Can Passive Stretch Inhibit Motoneuron Facilitation In The Human Plantar Flexors?

Document Type

Journal Article


American Physiological Society


Faculty of Health, Engineering and Science


School of Exercise and Health Sciences/Centre for Exercise and Sports Science Research




This article was originally published as: Trajano, G. , Seitz, L. , Nosaka, K. , & Blazevich, A. J. (2014). Can passive stretch inhibit motoneuron facilitation in the human plantar flexors? . Journal of Applied Physiology, 117(12), 1486-1492. Original article available here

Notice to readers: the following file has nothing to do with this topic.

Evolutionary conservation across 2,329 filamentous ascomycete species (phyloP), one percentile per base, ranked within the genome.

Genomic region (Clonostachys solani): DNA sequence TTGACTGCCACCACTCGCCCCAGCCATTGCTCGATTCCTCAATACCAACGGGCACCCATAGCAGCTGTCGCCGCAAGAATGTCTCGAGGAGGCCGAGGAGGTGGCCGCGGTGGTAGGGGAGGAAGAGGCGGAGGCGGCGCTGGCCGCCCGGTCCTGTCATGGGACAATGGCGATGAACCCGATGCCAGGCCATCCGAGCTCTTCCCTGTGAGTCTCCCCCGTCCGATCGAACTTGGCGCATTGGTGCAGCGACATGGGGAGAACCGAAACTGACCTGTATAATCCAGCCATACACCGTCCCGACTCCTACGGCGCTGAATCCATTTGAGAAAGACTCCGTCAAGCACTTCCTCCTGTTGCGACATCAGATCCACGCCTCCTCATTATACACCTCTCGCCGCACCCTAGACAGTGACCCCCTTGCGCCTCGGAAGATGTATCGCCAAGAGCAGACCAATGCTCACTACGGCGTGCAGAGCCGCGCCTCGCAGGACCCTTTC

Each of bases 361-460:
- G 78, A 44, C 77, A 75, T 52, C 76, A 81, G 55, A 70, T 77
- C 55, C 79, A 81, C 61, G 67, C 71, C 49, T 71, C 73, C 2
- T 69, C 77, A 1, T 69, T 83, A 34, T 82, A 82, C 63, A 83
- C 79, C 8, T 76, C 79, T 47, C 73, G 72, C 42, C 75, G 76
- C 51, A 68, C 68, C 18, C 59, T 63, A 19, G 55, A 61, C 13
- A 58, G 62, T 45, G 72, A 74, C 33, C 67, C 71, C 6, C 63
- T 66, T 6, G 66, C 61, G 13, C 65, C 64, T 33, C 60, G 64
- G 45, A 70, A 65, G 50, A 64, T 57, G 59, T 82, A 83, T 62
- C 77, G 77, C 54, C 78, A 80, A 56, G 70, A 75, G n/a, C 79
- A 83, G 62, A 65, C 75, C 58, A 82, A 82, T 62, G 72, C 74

The purpose of the present study was to examine the possible inhibitory effect of passive plantar flexor muscle stretching on the motoneuron facilitatory system. Achilles tendon vibration (70 Hz) and triceps surae electrical stimulation (20 Hz) were imposed simultaneously in 11 subjects to elicit contraction through reflexive pathways in two experiments. In experiment 1, a vibration-stimulation protocol was implemented with the ankle joint plantar flexed (+10° ), neutral (0° ), and dorsiflexed (-10° ). In experiment 2, the vibration-stimulation protocol was performed twice before (control), then immediately, 5, 10, and 15 min after a 5-min intermittent muscle stretch protocol. Plantar flexor torque and medial and lateral gastrocnemius and soleus (EMGSo1) EMG amplitudes measured during and after (i.e., self-sustained motor unit firing) the vibration protocol were used as an indicator of this facilitatory pathway. In experiment 1, vibration torque, self-sustained torque and EMGSol were higher with the ankle at -10° compared with 0° and +10° , suggesting that this method is valid to assess motoneuronal facilitation. In experiment 2, torque during vibration was reduced by ∼60% immediately after stretch and remained depressed by ∼35% at 5 min after stretch (P < 0.05). Self-sustained torque was also reduced by ∼65% immediately after stretch (P < 0.05) but recovered by 5 min. Similarly, medial gastrocnemius EMG during vibration was reduced by ∼40% immediately after stretch (P < 0.05), and EMGSol during the self-sustained torque period was reduced by 44% immediately after stretch (P < 0.05). In conclusion, passive stretch negatively affected the motoneuronal amplification for at least 5 min, suggesting that motoneuron disfacilitation is a possible mechanism influencing the stretch-induced torque loss.